20 years ago, a radical experiment was announced in seven cities across Europe: They would flatten sidewalks, remove traffic signs and painted road markings, and take down traffic lights. It was part of an E.U.-funded project designed to test how to make streets safer for all users—drivers, cyclists, and pedestrians.4
In fact, 20 years on, some of these cities still adhere to this principle of “less is more” to improve safety. How can this be?
How can game theory explain traffic patterns?
Countries have many forms of signage for safe travel. Germany, for example, has 648 different traffic signs.15 Surely this contributes to the reason why something as anarchic as the speed-limit-free Autobahn can produce fewer traffic fatalities than a Canadian highway?10
In fact, the evidence suggests street signage can make more a place more dangerous, not less. To explain why, we can look to game theory.
Game theory is the scientific study of how, when, and why people cooperate (and don’t cooperate). It comes from mathematics but has been applied extensively in economics and the social sciences (e.g. the prisoner’s dilemma), and even used as a call-to-arms by environmentalists.20 It has been invoked to explain why some people are altruistic donors, and how residency students are matched to hospitals.21
Game theory very simply explains how human decision-making in many realms depends on interactions with other people in the environment—like what we would find in the artificially-controlled environment of a board game.
A “game” in game theory is a situation “in which decision-makers interact with one another, and in which the happiness of each participant with the outcome depends not just on his or her own decision but on the decisions made by everyone.”3 Driving is therefore game-like by definition. The speed, safety, and enjoyment of driving depends greatly on the other drivers (or cyclists or pedestrians) on the road. Your actions depend on how those actors react, drive, walk, or cycle.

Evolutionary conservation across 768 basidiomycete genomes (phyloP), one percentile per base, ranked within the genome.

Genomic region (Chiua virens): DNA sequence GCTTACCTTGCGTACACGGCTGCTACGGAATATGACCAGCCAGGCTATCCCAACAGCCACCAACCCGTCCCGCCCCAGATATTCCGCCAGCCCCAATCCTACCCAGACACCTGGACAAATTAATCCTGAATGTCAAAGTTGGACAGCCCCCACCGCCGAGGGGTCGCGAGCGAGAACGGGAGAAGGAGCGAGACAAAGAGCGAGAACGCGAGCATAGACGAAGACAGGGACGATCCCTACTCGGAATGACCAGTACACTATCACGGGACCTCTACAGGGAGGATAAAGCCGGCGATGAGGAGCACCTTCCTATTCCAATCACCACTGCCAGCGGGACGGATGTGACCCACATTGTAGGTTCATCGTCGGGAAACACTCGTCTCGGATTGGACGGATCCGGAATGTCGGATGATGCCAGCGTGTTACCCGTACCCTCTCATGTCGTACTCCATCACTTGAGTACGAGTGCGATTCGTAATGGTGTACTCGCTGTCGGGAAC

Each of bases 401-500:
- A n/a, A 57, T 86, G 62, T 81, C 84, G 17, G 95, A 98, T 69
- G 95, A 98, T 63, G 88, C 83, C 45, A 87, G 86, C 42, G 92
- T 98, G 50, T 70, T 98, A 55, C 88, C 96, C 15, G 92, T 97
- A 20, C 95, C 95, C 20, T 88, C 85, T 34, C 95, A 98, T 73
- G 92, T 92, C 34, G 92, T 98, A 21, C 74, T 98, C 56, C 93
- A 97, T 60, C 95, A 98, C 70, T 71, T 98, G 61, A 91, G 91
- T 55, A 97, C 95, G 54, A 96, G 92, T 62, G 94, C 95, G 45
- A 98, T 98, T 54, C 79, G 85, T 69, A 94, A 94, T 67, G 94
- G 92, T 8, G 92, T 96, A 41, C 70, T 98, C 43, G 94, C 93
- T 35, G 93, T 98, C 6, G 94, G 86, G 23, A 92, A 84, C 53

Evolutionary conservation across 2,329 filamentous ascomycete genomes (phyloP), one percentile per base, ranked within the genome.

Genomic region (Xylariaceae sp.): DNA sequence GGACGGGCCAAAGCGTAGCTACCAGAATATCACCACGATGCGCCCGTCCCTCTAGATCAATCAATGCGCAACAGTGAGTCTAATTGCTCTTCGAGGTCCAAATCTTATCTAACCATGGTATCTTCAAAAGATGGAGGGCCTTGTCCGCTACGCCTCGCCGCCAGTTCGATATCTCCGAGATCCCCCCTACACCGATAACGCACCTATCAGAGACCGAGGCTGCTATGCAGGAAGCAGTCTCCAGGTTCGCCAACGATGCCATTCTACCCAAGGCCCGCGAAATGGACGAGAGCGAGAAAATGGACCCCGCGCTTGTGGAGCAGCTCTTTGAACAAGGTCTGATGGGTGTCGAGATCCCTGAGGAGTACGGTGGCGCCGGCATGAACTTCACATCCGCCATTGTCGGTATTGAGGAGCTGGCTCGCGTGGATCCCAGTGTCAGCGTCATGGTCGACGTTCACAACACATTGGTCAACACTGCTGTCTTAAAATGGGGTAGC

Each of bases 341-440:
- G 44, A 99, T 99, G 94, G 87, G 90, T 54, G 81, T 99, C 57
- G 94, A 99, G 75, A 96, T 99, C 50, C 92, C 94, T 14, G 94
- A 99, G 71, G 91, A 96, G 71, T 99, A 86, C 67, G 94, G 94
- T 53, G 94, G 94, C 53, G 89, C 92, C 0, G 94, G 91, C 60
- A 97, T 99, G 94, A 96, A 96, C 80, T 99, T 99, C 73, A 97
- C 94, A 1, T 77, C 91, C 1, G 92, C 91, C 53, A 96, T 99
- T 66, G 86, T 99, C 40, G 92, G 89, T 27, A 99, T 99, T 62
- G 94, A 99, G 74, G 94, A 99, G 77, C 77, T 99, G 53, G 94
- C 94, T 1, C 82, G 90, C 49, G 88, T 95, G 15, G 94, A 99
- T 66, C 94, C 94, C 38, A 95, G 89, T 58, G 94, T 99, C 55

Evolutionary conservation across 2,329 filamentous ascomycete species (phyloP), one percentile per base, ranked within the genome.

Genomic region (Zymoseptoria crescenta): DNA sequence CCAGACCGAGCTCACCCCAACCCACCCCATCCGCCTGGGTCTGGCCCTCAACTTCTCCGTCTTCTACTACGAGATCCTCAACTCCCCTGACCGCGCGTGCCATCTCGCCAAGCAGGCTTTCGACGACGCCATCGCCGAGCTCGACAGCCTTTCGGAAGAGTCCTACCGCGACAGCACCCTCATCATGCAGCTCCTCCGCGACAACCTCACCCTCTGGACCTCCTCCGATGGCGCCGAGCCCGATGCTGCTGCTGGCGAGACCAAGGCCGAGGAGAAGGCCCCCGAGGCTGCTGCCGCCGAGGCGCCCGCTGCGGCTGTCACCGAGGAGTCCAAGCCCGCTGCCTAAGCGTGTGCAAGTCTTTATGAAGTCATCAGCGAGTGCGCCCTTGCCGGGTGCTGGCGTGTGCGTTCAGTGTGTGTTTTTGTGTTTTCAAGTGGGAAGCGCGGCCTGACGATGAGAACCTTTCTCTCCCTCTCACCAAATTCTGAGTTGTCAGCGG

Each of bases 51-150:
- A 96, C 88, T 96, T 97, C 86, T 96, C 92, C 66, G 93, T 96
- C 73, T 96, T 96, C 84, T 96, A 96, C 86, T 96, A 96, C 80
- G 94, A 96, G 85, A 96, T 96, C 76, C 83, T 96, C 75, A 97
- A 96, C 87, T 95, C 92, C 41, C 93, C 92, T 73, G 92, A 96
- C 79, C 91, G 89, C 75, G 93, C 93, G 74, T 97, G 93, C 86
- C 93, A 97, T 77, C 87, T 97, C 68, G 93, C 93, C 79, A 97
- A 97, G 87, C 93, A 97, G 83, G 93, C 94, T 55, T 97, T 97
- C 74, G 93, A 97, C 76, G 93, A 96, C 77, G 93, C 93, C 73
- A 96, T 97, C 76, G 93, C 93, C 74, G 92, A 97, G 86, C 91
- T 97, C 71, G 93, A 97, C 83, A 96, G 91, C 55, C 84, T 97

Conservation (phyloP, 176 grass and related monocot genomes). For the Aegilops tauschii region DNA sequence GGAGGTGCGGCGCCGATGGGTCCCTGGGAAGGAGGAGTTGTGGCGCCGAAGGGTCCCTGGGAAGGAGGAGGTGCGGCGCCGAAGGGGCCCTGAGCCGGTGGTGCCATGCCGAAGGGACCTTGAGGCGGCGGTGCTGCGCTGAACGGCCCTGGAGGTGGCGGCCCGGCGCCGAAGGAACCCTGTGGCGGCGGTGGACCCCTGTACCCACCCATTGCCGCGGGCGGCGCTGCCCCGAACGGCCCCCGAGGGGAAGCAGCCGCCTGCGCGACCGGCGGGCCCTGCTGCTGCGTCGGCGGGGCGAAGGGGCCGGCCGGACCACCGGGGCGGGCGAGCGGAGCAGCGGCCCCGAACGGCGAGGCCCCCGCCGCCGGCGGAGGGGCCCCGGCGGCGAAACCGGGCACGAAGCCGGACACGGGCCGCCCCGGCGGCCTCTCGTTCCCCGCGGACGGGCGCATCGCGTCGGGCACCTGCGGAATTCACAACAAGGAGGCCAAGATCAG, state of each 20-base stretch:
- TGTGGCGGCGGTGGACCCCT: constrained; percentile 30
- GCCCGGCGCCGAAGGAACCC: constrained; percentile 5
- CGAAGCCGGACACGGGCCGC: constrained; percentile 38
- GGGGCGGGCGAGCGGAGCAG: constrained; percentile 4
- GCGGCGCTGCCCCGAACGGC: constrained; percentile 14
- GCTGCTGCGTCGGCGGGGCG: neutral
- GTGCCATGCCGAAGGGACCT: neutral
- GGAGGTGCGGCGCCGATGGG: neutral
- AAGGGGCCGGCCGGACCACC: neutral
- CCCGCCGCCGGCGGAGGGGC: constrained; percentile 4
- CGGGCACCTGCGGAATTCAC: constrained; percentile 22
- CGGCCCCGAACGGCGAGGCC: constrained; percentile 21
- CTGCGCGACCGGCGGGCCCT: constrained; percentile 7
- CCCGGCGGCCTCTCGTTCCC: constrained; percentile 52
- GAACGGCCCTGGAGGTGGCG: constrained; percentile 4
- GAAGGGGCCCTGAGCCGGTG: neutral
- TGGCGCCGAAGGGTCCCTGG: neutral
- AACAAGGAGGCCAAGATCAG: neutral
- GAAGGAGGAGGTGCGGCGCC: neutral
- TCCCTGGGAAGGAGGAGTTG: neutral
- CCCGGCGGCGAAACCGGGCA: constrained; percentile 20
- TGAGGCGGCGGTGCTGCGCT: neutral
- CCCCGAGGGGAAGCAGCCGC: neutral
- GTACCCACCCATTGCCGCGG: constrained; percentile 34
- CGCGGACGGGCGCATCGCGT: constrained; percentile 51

Driving requires cooperation. We drive how and where we want, but we adhere to rules that help coordinate our actions, as in a complex game. For example, you can drive through a green light without stopping because you are cooperating with the car at the adjacent red light. They pay a cost in time, so that you can continue accident-free.2 Our cooperative behavior with other drivers happens mostly unconsciously, as we assume a mutual agreement to stick to the rules of the road.
If we assume we understand the rules of the road equally, why then are traffic accidents still so common? In Berlin, for example, there is a car accident every 4 minutes.14 The majority of accidents producing injury (both minor or severe) happen at intersections.17